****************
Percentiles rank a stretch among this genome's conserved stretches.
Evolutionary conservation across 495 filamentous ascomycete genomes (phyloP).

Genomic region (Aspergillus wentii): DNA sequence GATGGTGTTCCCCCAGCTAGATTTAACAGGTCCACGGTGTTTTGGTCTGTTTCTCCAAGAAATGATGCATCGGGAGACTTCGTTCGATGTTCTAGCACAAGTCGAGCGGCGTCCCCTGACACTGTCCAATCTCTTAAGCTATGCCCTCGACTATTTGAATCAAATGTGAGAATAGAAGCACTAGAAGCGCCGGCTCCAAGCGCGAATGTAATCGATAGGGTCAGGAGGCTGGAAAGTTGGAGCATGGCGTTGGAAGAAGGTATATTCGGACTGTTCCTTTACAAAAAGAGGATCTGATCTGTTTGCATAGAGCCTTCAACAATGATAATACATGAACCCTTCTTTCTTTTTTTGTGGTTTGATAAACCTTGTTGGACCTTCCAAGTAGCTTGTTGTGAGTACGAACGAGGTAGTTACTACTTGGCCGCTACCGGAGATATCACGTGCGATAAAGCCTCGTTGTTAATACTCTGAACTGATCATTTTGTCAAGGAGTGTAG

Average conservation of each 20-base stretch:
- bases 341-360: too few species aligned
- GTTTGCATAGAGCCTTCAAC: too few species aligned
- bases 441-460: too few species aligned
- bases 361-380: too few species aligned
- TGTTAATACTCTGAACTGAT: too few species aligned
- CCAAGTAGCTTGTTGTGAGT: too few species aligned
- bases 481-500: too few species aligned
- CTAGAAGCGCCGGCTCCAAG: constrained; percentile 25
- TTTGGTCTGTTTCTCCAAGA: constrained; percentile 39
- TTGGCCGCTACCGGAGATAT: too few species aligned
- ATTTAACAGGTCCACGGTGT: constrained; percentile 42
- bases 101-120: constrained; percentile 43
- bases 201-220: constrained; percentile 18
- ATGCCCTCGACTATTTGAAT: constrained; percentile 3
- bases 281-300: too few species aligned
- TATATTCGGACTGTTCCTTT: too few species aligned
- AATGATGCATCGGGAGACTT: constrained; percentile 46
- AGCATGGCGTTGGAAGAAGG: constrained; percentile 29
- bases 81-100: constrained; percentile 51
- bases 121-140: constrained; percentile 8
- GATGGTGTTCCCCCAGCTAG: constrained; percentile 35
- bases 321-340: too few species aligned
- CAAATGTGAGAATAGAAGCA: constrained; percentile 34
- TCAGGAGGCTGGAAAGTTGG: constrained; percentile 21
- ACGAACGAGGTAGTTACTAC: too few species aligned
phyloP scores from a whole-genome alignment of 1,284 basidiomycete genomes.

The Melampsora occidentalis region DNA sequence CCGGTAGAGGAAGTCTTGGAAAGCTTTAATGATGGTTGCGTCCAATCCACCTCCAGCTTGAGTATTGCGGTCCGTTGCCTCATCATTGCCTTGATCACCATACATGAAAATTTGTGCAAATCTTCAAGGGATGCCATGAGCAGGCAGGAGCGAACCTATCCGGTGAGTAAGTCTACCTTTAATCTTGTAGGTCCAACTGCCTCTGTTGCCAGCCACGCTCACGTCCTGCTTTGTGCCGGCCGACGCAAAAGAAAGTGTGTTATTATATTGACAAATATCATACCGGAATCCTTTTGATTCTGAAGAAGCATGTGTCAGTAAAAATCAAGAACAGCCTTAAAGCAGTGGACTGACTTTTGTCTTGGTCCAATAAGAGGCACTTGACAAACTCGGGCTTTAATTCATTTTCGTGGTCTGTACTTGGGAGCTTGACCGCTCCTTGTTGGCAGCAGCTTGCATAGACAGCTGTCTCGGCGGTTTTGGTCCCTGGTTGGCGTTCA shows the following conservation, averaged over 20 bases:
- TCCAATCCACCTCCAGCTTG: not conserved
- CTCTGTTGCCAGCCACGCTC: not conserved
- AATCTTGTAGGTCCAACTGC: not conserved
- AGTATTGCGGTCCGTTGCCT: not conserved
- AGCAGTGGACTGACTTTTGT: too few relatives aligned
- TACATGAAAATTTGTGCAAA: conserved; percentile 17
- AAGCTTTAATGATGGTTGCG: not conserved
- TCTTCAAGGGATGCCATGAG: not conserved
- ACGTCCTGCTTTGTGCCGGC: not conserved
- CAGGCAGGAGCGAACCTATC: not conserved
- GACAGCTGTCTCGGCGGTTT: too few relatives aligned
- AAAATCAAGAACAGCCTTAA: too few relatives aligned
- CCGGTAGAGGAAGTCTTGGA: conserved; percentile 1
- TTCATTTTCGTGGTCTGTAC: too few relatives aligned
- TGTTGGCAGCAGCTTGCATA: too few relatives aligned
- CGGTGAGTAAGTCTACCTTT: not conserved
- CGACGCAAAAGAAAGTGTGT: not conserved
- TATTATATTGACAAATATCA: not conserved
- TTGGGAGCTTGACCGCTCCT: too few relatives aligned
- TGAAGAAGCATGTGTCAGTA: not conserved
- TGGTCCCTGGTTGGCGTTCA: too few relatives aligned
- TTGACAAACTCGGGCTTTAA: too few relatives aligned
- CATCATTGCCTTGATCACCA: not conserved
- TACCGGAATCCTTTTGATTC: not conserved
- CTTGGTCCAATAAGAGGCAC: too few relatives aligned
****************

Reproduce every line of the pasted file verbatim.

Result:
Percentiles rank a stretch among this genome's conserved stretches.
Evolutionary conservation across 495 filamentous ascomycete genomes (phyloP).

Genomic region (Aspergillus wentii): DNA sequence GATGGTGTTCCCCCAGCTAGATTTAACAGGTCCACGGTGTTTTGGTCTGTTTCTCCAAGAAATGATGCATCGGGAGACTTCGTTCGATGTTCTAGCACAAGTCGAGCGGCGTCCCCTGACACTGTCCAATCTCTTAAGCTATGCCCTCGACTATTTGAATCAAATGTGAGAATAGAAGCACTAGAAGCGCCGGCTCCAAGCGCGAATGTAATCGATAGGGTCAGGAGGCTGGAAAGTTGGAGCATGGCGTTGGAAGAAGGTATATTCGGACTGTTCCTTTACAAAAAGAGGATCTGATCTGTTTGCATAGAGCCTTCAACAATGATAATACATGAACCCTTCTTTCTTTTTTTGTGGTTTGATAAACCTTGTTGGACCTTCCAAGTAGCTTGTTGTGAGTACGAACGAGGTAGTTACTACTTGGCCGCTACCGGAGATATCACGTGCGATAAAGCCTCGTTGTTAATACTCTGAACTGATCATTTTGTCAAGGAGTGTAG

Average conservation of each 20-base stretch:
- bases 341-360: too few species aligned
- GTTTGCATAGAGCCTTCAAC: too few species aligned
- bases 441-460: too few species aligned
- bases 361-380: too few species aligned
- TGTTAATACTCTGAACTGAT: too few species aligned
- CCAAGTAGCTTGTTGTGAGT: too few species aligned
- bases 481-500: too few species aligned
- CTAGAAGCGCCGGCTCCAAG: constrained; percentile 25
- TTTGGTCTGTTTCTCCAAGA: constrained; percentile 39
- TTGGCCGCTACCGGAGATAT: too few species aligned
- ATTTAACAGGTCCACGGTGT: constrained; percentile 42
- bases 101-120: constrained; percentile 43
- bases 201-220: constrained; percentile 18
- ATGCCCTCGACTATTTGAAT: constrained; percentile 3
- bases 281-300: too few species aligned
- TATATTCGGACTGTTCCTTT: too few species aligned
- AATGATGCATCGGGAGACTT: constrained; percentile 46
- AGCATGGCGTTGGAAGAAGG: constrained; percentile 29
- bases 81-100: constrained; percentile 51
- bases 121-140: constrained; percentile 8
- GATGGTGTTCCCCCAGCTAG: constrained; percentile 35
- bases 321-340: too few species aligned
- CAAATGTGAGAATAGAAGCA: constrained; percentile 34
- TCAGGAGGCTGGAAAGTTGG: constrained; percentile 21
- ACGAACGAGGTAGTTACTAC: too few species aligned
phyloP scores from a whole-genome alignment of 1,284 basidiomycete genomes.

The Melampsora occidentalis region DNA sequence CCGGTAGAGGAAGTCTTGGAAAGCTTTAATGATGGTTGCGTCCAATCCACCTCCAGCTTGAGTATTGCGGTCCGTTGCCTCATCATTGCCTTGATCACCATACATGAAAATTTGTGCAAATCTTCAAGGGATGCCATGAGCAGGCAGGAGCGAACCTATCCGGTGAGTAAGTCTACCTTTAATCTTGTAGGTCCAACTGCCTCTGTTGCCAGCCACGCTCACGTCCTGCTTTGTGCCGGCCGACGCAAAAGAAAGTGTGTTATTATATTGACAAATATCATACCGGAATCCTTTTGATTCTGAAGAAGCATGTGTCAGTAAAAATCAAGAACAGCCTTAAAGCAGTGGACTGACTTTTGTCTTGGTCCAATAAGAGGCACTTGACAAACTCGGGCTTTAATTCATTTTCGTGGTCTGTACTTGGGAGCTTGACCGCTCCTTGTTGGCAGCAGCTTGCATAGACAGCTGTCTCGGCGGTTTTGGTCCCTGGTTGGCGTTCA shows the following conservation, averaged over 20 bases:
- TCCAATCCACCTCCAGCTTG: not conserved
- CTCTGTTGCCAGCCACGCTC: not conserved
- AATCTTGTAGGTCCAACTGC: not conserved
- AGTATTGCGGTCCGTTGCCT: not conserved
- AGCAGTGGACTGACTTTTGT: too few relatives aligned
- TACATGAAAATTTGTGCAAA: conserved; percentile 17
- AAGCTTTAATGATGGTTGCG: not conserved
- TCTTCAAGGGATGCCATGAG: not conserved
- ACGTCCTGCTTTGTGCCGGC: not conserved
- CAGGCAGGAGCGAACCTATC: not conserved
- GACAGCTGTCTCGGCGGTTT: too few relatives aligned
- AAAATCAAGAACAGCCTTAA: too few relatives aligned
- CCGGTAGAGGAAGTCTTGGA: conserved; percentile 1
- TTCATTTTCGTGGTCTGTAC: too few relatives aligned
- TGTTGGCAGCAGCTTGCATA: too few relatives aligned
- CGGTGAGTAAGTCTACCTTT: not conserved
- CGACGCAAAAGAAAGTGTGT: not conserved
- TATTATATTGACAAATATCA: not conserved
- TTGGGAGCTTGACCGCTCCT: too few relatives aligned
- TGAAGAAGCATGTGTCAGTA: not conserved
- TGGTCCCTGGTTGGCGTTCA: too few relatives aligned
- TTGACAAACTCGGGCTTTAA: too few relatives aligned
- CATCATTGCCTTGATCACCA: not conserved
- TACCGGAATCCTTTTGATTC: not conserved
- CTTGGTCCAATAAGAGGCAC: too few relatives aligned